Imbalanced Nutrition 

Carbohydrates and too much sugar can cause your rabbit to get fat. Unlike other animals, your rabbit’s digestion is different because most of their source of nutrients should come from foods with a lot of fiber, like timothy hay and alfalfa grass. 

In addition, you might also notice that your rabbit is eating poop, known as cecotropes stool. Rabbits eat this poop at night or in their cages or litter box. 

The stool contributes additional nutrients to a rabbit’s daily diet because it contains nutrients your pet’s body produces.

But, when your rabbit starts to become fat and has imbalanced nutrition, its stool will also be affected. Hence, rabbits cannot consume the same nutrients they need from eating cecotropes. 

Here are some of the foods that you should avoid giving to your pet because of poor nutrients contributions to their body:

If you want to understand more about the food that your rabbit can and cannot eat, you can read this article: The Definitive Guide To What Foods Rabbits Can & Cannot Eat.

Prevention and Treatment

Active Lifestyle and Exercise

A common misconception for some people is that rabbits stay most of their life inside the cage and just eat and sleep. However, this is not true because rabbits also love having an active lifestyle, such as playing and exercising. 

In addition, having an active activity with your rabbit also opens up the possibility of building a connection with them. This is important because they will trust and give back their love to you.

If you think your rabbit is healthy, you can consider scheduling a weekly activity for them, like hiding their favorite treat and letting them find it. This will be rewarding for your rabbit. 

Aside from enjoying eating treats, they will also be encouraged to use their smell instinct and walk outside their cage. Or you can just let them roam your backyard or open area for at least one to two hours daily.

But, before planning a play activity with them or forcing them to exercise, you should consider the following:


Your rabbit’s health should be fit in having an active lifestyle. Make sure they don’t have any underlying disease because too much energy can cause further problems.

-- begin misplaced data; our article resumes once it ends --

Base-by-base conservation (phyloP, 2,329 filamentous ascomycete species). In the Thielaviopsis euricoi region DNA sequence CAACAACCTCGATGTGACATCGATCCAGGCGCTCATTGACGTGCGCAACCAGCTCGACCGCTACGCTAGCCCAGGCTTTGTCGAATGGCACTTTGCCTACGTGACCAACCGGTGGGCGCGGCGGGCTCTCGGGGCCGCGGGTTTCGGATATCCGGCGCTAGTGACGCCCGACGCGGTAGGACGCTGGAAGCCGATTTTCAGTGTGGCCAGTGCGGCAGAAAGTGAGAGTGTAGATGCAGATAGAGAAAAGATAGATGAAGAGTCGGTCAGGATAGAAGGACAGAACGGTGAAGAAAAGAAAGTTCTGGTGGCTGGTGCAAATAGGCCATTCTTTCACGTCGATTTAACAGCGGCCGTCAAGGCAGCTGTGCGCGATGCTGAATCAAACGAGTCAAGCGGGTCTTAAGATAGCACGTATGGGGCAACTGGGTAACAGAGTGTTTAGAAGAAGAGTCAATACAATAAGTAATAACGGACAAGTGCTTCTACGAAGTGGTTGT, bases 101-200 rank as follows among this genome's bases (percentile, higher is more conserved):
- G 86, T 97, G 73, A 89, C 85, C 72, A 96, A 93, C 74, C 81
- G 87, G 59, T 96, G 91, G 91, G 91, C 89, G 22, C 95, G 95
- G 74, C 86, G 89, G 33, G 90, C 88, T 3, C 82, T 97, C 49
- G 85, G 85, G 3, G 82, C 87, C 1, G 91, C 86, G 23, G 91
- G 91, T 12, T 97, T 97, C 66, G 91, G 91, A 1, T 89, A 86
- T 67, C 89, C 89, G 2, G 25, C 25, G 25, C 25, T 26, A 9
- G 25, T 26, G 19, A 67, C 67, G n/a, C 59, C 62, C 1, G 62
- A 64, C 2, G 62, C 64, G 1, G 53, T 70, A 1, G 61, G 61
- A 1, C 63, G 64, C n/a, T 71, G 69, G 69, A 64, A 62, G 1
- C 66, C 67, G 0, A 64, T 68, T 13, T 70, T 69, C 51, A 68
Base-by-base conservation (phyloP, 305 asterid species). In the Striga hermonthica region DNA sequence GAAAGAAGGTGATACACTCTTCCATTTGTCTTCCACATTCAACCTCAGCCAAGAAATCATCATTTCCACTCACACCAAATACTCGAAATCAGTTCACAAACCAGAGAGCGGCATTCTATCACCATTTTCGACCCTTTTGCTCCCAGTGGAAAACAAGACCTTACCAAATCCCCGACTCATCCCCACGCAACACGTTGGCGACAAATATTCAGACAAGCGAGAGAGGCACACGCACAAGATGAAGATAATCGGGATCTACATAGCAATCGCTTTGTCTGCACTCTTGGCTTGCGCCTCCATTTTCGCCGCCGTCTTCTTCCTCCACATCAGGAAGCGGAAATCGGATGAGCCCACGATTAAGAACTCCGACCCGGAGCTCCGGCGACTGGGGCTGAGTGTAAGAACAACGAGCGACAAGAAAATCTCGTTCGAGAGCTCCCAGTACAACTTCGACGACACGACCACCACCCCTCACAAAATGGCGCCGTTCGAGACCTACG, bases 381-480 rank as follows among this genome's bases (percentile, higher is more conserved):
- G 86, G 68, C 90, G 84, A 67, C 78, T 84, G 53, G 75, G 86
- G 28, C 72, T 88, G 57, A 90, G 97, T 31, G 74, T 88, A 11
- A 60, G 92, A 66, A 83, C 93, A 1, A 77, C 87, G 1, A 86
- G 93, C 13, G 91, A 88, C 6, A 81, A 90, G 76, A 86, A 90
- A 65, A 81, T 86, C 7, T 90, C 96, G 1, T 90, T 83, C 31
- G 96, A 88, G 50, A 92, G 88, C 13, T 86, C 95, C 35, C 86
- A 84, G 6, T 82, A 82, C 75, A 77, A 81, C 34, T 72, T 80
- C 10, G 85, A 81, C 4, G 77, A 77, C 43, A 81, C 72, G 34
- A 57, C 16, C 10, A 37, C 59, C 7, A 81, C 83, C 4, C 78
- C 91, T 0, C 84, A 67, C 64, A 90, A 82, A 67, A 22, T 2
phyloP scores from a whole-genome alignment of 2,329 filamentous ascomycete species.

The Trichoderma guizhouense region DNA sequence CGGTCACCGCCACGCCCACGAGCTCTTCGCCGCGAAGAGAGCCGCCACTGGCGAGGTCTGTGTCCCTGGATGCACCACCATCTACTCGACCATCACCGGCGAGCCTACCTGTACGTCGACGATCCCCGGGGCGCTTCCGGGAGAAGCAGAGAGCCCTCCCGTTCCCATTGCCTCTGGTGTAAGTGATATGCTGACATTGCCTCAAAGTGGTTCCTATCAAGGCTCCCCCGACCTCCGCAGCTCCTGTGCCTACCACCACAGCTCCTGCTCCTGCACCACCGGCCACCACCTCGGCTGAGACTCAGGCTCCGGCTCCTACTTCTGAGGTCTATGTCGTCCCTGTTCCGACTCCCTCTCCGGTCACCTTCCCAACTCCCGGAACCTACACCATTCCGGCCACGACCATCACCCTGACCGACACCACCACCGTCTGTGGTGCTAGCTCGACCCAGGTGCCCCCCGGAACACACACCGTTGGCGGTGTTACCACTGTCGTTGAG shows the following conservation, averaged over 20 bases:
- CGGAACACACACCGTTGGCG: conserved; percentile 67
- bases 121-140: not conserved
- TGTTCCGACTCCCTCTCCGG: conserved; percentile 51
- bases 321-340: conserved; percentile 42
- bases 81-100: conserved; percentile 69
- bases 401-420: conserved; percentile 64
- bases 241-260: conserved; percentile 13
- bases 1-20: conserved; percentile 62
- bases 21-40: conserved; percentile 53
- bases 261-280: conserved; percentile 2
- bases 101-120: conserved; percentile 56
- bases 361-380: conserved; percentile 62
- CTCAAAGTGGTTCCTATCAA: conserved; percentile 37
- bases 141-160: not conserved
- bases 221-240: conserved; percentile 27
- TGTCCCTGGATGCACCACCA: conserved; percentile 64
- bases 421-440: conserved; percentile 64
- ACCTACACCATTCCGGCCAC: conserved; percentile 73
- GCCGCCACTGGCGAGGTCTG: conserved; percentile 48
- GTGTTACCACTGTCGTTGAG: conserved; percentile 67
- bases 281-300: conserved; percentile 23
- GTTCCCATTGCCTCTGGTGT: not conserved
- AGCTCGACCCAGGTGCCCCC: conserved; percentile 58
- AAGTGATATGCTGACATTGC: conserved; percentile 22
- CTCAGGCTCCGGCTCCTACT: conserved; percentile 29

Provide an open space for your rabbit to play. It is also recommended that your rabbit plays in a grassy area because they will enjoy the breeze of the air and the texture of the grass, which is their natural habitat. 


There is a certain breed that prefers not to have active activity. However, some adult rabbits will love to get out of their cage at least once every week. And if you think your rabbit is exerting energy enough, don’t force them to exercise because this might get them in a stressful situation. 

Balanced Diet

One of the simplest ways to prevent your rabbit from getting fat is to plan a balanced diet. You can work with your doctor to list foods ideal for the rabbit’s everyday meal. 

Consider reducing calorie intake for your rabbit and foods with sugar and saturated fats because these are the leading compounds that cause obesity in rabbits. Instead, fodder their food high in fiber and minerals like hays. 

Feed your pet with veggies and slices of fruit for additional nutrition because too much can disrupt their digestive system. 

In case of necessary changes in their diet, have a proper transition for your rabbit to adjust. It can be done one at a time within a few weeks. Feel free to introduce new food and remove it if it’s causing diarrhea. 

During this time, ensure you consistently check your pet for any symptoms of reverse effects like loss of appetite, changed behavior, or diarrhea.

Key Takeaways

  • Obesity in rabbits also exists, and it can pose a health risk for your rabbits, such as digestion, urinary tract, and a possible heart attack because of the unwanted fats in their body. 
  • You can follow the Body Condition Score to check your rabbit’s weight. If the ribs are more present, your rabbit is likely malnourished. However, if you can’t feel the ribs, it’s one of the signs that the rabbits are overweight. 
  • Overeating and Imbalanced Nutrition is the common cause of your rabbit getting fat. 
  • To prevent your rabbit from getting obese, make sure that they have an active lifestyle and regular exercise. Consider the health, environment, and lifestyle of your rabbit when exercising. 
  • A balanced diet also helps them acquire the right nutrition and avoid eating foods with sugar and carbohydrates.